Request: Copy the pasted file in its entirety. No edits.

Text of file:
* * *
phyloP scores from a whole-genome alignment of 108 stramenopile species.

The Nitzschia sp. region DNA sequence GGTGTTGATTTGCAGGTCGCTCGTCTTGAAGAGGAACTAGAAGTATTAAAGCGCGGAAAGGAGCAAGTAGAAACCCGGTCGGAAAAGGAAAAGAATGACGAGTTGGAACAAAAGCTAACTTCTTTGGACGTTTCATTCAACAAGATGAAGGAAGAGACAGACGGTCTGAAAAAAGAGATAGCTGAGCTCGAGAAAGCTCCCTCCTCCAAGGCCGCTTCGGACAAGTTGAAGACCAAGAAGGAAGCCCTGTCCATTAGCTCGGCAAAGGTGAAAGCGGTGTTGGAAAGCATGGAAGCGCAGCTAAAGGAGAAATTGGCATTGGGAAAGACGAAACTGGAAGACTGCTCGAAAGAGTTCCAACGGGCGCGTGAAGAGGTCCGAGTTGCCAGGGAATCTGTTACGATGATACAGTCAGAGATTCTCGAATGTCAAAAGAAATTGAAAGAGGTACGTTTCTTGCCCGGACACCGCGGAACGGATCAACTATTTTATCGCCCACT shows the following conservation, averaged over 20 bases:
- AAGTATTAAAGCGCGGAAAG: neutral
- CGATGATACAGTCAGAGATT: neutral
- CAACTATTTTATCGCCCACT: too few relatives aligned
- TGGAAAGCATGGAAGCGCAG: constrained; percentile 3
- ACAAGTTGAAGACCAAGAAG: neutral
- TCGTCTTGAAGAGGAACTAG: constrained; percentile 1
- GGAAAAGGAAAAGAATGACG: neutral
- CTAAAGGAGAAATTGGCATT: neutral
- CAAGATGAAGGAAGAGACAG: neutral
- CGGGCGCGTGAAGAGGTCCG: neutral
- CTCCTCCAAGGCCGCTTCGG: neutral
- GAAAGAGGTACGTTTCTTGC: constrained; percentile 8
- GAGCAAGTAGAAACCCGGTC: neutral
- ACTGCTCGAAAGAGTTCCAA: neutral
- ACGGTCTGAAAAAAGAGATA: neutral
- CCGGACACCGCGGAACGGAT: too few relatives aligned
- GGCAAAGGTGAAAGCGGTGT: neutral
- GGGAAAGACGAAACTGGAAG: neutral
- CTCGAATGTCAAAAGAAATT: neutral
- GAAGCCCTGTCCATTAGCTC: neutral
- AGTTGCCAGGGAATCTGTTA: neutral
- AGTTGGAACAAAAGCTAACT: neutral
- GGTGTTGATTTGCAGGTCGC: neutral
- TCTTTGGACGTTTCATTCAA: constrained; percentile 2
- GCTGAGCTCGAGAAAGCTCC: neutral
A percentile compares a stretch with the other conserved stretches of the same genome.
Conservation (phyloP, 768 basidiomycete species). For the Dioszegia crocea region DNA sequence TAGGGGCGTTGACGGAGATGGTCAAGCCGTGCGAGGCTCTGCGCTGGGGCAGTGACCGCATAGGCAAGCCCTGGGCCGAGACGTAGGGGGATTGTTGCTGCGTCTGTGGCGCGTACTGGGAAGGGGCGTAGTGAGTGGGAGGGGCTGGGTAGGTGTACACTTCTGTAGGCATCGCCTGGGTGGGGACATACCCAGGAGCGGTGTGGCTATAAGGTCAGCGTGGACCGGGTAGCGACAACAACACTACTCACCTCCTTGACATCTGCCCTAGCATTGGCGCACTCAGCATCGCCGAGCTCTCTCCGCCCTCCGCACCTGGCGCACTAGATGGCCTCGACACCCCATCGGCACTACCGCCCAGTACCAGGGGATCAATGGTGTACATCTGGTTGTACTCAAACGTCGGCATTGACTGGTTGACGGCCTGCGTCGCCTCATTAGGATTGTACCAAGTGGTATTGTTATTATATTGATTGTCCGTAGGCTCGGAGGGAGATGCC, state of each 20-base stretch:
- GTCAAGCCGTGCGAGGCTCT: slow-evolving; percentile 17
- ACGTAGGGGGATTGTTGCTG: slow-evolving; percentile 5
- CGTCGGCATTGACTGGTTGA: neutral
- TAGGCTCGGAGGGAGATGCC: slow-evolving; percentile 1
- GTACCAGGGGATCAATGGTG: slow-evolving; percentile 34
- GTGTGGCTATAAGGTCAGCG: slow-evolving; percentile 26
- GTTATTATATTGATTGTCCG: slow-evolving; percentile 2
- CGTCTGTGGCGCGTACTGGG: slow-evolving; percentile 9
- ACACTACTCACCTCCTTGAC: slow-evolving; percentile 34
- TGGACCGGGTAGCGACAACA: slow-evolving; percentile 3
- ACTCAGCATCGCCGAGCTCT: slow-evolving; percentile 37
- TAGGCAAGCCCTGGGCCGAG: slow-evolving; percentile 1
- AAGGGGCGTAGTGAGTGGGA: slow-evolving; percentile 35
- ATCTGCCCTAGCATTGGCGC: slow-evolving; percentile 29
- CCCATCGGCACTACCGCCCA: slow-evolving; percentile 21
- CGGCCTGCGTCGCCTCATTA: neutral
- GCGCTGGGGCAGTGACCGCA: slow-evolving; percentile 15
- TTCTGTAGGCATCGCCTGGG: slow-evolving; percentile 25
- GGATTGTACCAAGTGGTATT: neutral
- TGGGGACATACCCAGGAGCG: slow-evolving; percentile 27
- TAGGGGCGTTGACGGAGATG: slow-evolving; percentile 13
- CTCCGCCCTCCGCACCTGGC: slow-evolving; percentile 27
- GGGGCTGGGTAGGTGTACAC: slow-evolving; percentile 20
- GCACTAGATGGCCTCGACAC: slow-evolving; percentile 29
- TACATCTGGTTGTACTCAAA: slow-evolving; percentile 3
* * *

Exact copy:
phyloP scores from a whole-genome alignment of 108 stramenopile species.

The Nitzschia sp. region DNA sequence GGTGTTGATTTGCAGGTCGCTCGTCTTGAAGAGGAACTAGAAGTATTAAAGCGCGGAAAGGAGCAAGTAGAAACCCGGTCGGAAAAGGAAAAGAATGACGAGTTGGAACAAAAGCTAACTTCTTTGGACGTTTCATTCAACAAGATGAAGGAAGAGACAGACGGTCTGAAAAAAGAGATAGCTGAGCTCGAGAAAGCTCCCTCCTCCAAGGCCGCTTCGGACAAGTTGAAGACCAAGAAGGAAGCCCTGTCCATTAGCTCGGCAAAGGTGAAAGCGGTGTTGGAAAGCATGGAAGCGCAGCTAAAGGAGAAATTGGCATTGGGAAAGACGAAACTGGAAGACTGCTCGAAAGAGTTCCAACGGGCGCGTGAAGAGGTCCGAGTTGCCAGGGAATCTGTTACGATGATACAGTCAGAGATTCTCGAATGTCAAAAGAAATTGAAAGAGGTACGTTTCTTGCCCGGACACCGCGGAACGGATCAACTATTTTATCGCCCACT shows the following conservation, averaged over 20 bases:
- AAGTATTAAAGCGCGGAAAG: neutral
- CGATGATACAGTCAGAGATT: neutral
- CAACTATTTTATCGCCCACT: too few relatives aligned
- TGGAAAGCATGGAAGCGCAG: constrained; percentile 3
- ACAAGTTGAAGACCAAGAAG: neutral
- TCGTCTTGAAGAGGAACTAG: constrained; percentile 1
- GGAAAAGGAAAAGAATGACG: neutral
- CTAAAGGAGAAATTGGCATT: neutral
- CAAGATGAAGGAAGAGACAG: neutral
- CGGGCGCGTGAAGAGGTCCG: neutral
- CTCCTCCAAGGCCGCTTCGG: neutral
- GAAAGAGGTACGTTTCTTGC: constrained; percentile 8
- GAGCAAGTAGAAACCCGGTC: neutral
- ACTGCTCGAAAGAGTTCCAA: neutral
- ACGGTCTGAAAAAAGAGATA: neutral
- CCGGACACCGCGGAACGGAT: too few relatives aligned
- GGCAAAGGTGAAAGCGGTGT: neutral
- GGGAAAGACGAAACTGGAAG: neutral
- CTCGAATGTCAAAAGAAATT: neutral
- GAAGCCCTGTCCATTAGCTC: neutral
- AGTTGCCAGGGAATCTGTTA: neutral
- AGTTGGAACAAAAGCTAACT: neutral
- GGTGTTGATTTGCAGGTCGC: neutral
- TCTTTGGACGTTTCATTCAA: constrained; percentile 2
- GCTGAGCTCGAGAAAGCTCC: neutral
A percentile compares a stretch with the other conserved stretches of the same genome.
Conservation (phyloP, 768 basidiomycete species). For the Dioszegia crocea region DNA sequence TAGGGGCGTTGACGGAGATGGTCAAGCCGTGCGAGGCTCTGCGCTGGGGCAGTGACCGCATAGGCAAGCCCTGGGCCGAGACGTAGGGGGATTGTTGCTGCGTCTGTGGCGCGTACTGGGAAGGGGCGTAGTGAGTGGGAGGGGCTGGGTAGGTGTACACTTCTGTAGGCATCGCCTGGGTGGGGACATACCCAGGAGCGGTGTGGCTATAAGGTCAGCGTGGACCGGGTAGCGACAACAACACTACTCACCTCCTTGACATCTGCCCTAGCATTGGCGCACTCAGCATCGCCGAGCTCTCTCCGCCCTCCGCACCTGGCGCACTAGATGGCCTCGACACCCCATCGGCACTACCGCCCAGTACCAGGGGATCAATGGTGTACATCTGGTTGTACTCAAACGTCGGCATTGACTGGTTGACGGCCTGCGTCGCCTCATTAGGATTGTACCAAGTGGTATTGTTATTATATTGATTGTCCGTAGGCTCGGAGGGAGATGCC, state of each 20-base stretch:
- GTCAAGCCGTGCGAGGCTCT: slow-evolving; percentile 17
- ACGTAGGGGGATTGTTGCTG: slow-evolving; percentile 5
- CGTCGGCATTGACTGGTTGA: neutral
- TAGGCTCGGAGGGAGATGCC: slow-evolving; percentile 1
- GTACCAGGGGATCAATGGTG: slow-evolving; percentile 34
- GTGTGGCTATAAGGTCAGCG: slow-evolving; percentile 26
- GTTATTATATTGATTGTCCG: slow-evolving; percentile 2
- CGTCTGTGGCGCGTACTGGG: slow-evolving; percentile 9
- ACACTACTCACCTCCTTGAC: slow-evolving; percentile 34
- TGGACCGGGTAGCGACAACA: slow-evolving; percentile 3
- ACTCAGCATCGCCGAGCTCT: slow-evolving; percentile 37
- TAGGCAAGCCCTGGGCCGAG: slow-evolving; percentile 1
- AAGGGGCGTAGTGAGTGGGA: slow-evolving; percentile 35
- ATCTGCCCTAGCATTGGCGC: slow-evolving; percentile 29
- CCCATCGGCACTACCGCCCA: slow-evolving; percentile 21
- CGGCCTGCGTCGCCTCATTA: neutral
- GCGCTGGGGCAGTGACCGCA: slow-evolving; percentile 15
- TTCTGTAGGCATCGCCTGGG: slow-evolving; percentile 25
- GGATTGTACCAAGTGGTATT: neutral
- TGGGGACATACCCAGGAGCG: slow-evolving; percentile 27
- TAGGGGCGTTGACGGAGATG: slow-evolving; percentile 13
- CTCCGCCCTCCGCACCTGGC: slow-evolving; percentile 27
- GGGGCTGGGTAGGTGTACAC: slow-evolving; percentile 20
- GCACTAGATGGCCTCGACAC: slow-evolving; percentile 29
- TACATCTGGTTGTACTCAAA: slow-evolving; percentile 3